Jonathan Edwards's Scottish connection and the eighteenth-century Scottish evangelical revival, 1735-1750
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In the second half of the twentieth century, the life and work of Jonathan Edwards, the eighteenth-century New England minister of Northampton, Massachusetts, has received increased scholarly attention. Questions of the nature and extent of his influence have informed much of this revival of interest. For two centuries theologians, philosophers and historians have claimed that Jonathan Edwards significantly influenced eighteenth-century Scottish religious thought, and yet little scholarly attention has been invested in this area of Edwards's studies. The central focus of this thesis has been to shed additional light on this neglected but celebrated side of Edwards's life and ministry. This study is an investigation of the formative period of Edwards's Scottish connection. It began with the publication of his A Faithful Narrative of the Surprising Work of God in Scotland in 1737 and his subsequent connection with the Scottish revival of 1742. The relationship was then further developed through the publication of five other major works of Edwards in Scotland during the years 1742 to 1749, and his correspondence with a coterie of evangelical ministers from the Church of Scotland. At the heart of this connection was the pursuit of true religion that undergird the ministries of Edwards and his Scottish counterparts. More specifically, the influence Edwards exercised on Scottish evangelicalism during this formative period was the result, first, of his articulation of a Reformed, evangelical and enlightened conception of true piety which he used to promote and defend the revivals and, second, the cooperation and support he received from the Scottish ministers he corresponded with. What this study shows is that the cooperative relationship between Edwards and his Scottish counterparts helped usher in a new era of Scottish Calvinism. With their combined abilities, creative vision and enterprising spirit they forged a new evangelical paradigm for Scottish Calvinism. The revival was the catalyst for this new movement and Edwards was its theological architect. Scottish revivalists used Edwards's Faithful Narrative to inspire and promote the revival and his Distinguishing Marks of a Work of the Spirit of God to defend and manage it. Edwards's conception of true piety together with the revival helped redefine Scottish evangelical Calvinism by adapting it from its old didactic role within a godly commonwealth to a mission oriented role where the faith of the individual became prominent and the pursuit of sanctification, not salvation, defined the Christian's life. These emphases were further developed among Scottish evangelicals following the revival by the continuing efforts of Edwards and his Scottish friends. Prominent among these efforts were three additional works of Edwards and the international enterprise known as the United Concert for Prayer that was organized and orchestrated by Scottish evangelicals. One of the most far-reaching results was the growth of Scottish overseas missions. Finally, this study indicates that Edwards's revival writings provide an important starting point for understanding the theological and spiritual preoccupations of Scottish evangelicalism in the second half of the eighteenth century; and that Edwards's contribution to Scottish evangelicalism and modern evangelicalism generally cannot be properly understood without an understanding of his relationship to his Scottish correspondents.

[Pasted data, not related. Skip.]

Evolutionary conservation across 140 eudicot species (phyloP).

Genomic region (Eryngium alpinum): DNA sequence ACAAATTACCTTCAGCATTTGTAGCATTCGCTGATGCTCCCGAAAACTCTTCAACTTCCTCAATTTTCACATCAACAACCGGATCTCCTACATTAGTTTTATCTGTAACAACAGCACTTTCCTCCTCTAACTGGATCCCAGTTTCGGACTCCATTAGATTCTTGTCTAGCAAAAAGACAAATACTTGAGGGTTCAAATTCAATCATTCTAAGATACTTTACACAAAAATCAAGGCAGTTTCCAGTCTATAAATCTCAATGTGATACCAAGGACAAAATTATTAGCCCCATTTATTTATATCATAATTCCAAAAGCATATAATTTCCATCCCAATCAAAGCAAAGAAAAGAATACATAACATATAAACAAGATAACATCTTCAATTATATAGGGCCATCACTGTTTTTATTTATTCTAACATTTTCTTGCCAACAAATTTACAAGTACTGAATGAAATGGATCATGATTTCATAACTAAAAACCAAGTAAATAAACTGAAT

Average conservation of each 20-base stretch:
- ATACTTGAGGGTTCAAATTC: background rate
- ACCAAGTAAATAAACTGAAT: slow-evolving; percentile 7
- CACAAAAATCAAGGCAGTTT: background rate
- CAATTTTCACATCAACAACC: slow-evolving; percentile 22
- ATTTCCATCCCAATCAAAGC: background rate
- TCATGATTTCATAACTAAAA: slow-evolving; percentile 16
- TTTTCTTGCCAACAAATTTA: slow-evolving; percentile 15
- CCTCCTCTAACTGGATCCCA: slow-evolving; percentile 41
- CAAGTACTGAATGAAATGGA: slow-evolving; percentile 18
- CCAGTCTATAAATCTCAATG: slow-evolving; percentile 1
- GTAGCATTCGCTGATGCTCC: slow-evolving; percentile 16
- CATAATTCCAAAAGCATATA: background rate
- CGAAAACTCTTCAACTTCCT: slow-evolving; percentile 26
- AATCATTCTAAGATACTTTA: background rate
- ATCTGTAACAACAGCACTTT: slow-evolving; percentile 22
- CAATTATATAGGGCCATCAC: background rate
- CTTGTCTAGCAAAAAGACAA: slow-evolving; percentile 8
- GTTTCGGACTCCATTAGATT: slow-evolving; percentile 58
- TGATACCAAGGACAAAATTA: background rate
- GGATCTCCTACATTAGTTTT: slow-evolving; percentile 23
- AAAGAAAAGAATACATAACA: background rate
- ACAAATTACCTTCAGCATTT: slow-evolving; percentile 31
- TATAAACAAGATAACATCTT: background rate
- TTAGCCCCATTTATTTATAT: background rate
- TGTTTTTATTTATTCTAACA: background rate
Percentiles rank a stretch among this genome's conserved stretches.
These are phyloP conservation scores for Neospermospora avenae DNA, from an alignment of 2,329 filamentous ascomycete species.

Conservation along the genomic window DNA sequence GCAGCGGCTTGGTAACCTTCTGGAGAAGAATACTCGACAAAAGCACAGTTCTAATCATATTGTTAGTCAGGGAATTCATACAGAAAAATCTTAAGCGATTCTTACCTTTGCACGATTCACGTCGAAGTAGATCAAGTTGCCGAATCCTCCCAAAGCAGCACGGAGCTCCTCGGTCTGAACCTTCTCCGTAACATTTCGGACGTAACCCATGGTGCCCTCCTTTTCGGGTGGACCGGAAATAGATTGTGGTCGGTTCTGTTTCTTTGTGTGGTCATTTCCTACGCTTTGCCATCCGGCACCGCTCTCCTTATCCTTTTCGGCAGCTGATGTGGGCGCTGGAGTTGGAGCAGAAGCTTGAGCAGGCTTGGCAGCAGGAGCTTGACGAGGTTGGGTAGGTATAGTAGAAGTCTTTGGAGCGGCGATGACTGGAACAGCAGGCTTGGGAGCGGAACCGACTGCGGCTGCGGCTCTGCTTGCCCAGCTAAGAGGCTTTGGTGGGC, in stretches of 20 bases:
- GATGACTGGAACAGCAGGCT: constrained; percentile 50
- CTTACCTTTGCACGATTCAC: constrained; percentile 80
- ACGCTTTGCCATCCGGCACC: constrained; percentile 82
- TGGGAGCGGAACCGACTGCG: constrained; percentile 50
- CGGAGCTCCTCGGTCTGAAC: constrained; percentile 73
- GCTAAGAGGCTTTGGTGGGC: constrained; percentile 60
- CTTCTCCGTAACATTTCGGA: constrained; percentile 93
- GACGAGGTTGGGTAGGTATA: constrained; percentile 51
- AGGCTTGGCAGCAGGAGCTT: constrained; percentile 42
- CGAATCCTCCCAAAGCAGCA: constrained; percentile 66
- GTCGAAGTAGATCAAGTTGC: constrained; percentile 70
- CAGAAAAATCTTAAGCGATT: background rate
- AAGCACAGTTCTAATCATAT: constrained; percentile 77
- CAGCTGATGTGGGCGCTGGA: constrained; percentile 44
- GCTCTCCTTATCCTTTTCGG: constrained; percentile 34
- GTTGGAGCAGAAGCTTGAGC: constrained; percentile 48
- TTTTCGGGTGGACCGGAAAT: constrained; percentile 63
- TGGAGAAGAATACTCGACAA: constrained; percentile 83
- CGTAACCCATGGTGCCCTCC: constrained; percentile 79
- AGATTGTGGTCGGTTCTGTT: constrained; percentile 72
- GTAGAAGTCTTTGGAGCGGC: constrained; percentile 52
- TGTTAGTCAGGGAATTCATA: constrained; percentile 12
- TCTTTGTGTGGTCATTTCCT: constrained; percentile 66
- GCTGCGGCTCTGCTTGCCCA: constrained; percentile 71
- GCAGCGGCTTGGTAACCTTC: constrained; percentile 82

Thesis, PhD Doctor of Philosophy
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